Bookoi wrote:added some front bump rebound to cope with the bump at McLaren. It helped settle the car over the bump and the car seemed a bit more responsive in the corners, but I think I killed off some of the traction.
Whilst bump/rebound will help against bumps. I feel I should explain what this actually does in the simplest way I can.
Bump and rebound stiffness is all about the shock absorbers. Bump is when the shock is compressing, rebound when it's retracting. The softer these settings are, the quicker they will compress/retract. Mainly, this is used for weight transfer under braking. We use this massively in autograss to unsettle the rear to help us kick it out for the corners. The best way I can explain this is key pointing what or which way you set these to get the desired effect. So.....Front Bump
- Softening will make the front dip more quickly under braking, making the rear light and therefore more twitchy when entering corners. Obviously, the harder you set this, the slower it will dip therefore slowing down the transfer of weight from back to front.Front Rebound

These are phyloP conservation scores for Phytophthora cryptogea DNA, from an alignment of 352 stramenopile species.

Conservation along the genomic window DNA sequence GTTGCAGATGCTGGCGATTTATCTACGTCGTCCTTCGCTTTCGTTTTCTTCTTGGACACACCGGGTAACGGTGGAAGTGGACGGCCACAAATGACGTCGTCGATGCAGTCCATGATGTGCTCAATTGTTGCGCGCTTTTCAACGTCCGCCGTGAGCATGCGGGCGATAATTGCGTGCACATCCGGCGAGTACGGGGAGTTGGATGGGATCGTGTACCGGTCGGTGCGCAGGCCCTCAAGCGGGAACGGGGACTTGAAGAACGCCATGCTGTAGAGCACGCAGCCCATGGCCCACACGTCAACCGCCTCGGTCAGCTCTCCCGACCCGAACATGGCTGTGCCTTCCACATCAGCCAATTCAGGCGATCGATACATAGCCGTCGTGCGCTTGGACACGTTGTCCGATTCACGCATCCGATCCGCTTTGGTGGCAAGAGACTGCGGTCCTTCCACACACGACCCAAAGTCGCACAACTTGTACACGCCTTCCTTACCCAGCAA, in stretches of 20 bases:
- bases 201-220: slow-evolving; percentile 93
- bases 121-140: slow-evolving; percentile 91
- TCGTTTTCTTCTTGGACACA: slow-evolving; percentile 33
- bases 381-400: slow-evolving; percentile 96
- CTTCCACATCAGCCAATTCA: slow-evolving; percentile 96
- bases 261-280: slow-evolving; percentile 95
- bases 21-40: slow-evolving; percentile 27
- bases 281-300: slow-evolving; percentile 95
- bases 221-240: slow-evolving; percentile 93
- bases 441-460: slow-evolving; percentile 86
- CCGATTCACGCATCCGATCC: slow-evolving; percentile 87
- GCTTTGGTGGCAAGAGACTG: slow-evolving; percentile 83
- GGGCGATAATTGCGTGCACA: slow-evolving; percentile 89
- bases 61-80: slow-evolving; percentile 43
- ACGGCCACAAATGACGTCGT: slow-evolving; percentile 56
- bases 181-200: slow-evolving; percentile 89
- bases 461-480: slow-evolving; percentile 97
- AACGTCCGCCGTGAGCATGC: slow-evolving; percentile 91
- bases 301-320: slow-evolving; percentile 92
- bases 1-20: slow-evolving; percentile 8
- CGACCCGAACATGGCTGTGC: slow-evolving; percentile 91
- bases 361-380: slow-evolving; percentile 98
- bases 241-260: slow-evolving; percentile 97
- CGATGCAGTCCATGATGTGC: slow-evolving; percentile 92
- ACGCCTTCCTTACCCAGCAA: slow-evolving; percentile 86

- When set at soft. As you accelerate out of a corner, the front of the car will raise very quickly, transfering the weight to the rear. This is ideal if you have a rwd car. Fwd cars obviously not so much. You need the traction and if the weight is to the rear, you have no weight pushing down on the front wheels therefore no grip and less drive coming out of the corner.Rear Bump
- Like front bump but in reverse. This comes in to play with front rebound under acceleration. Rear Rebound
- Again, like front rebound but in reverse and comes in to play with front bump under braking.
Hope this explanation makes sense. There's a very fine balance with this and if you get it wrong, it can be difficult to get it back unless you mark down each change you make. So make small differences that you can easily remember what you've changed. This way if it doesn't feel any better. You can put it back where it was.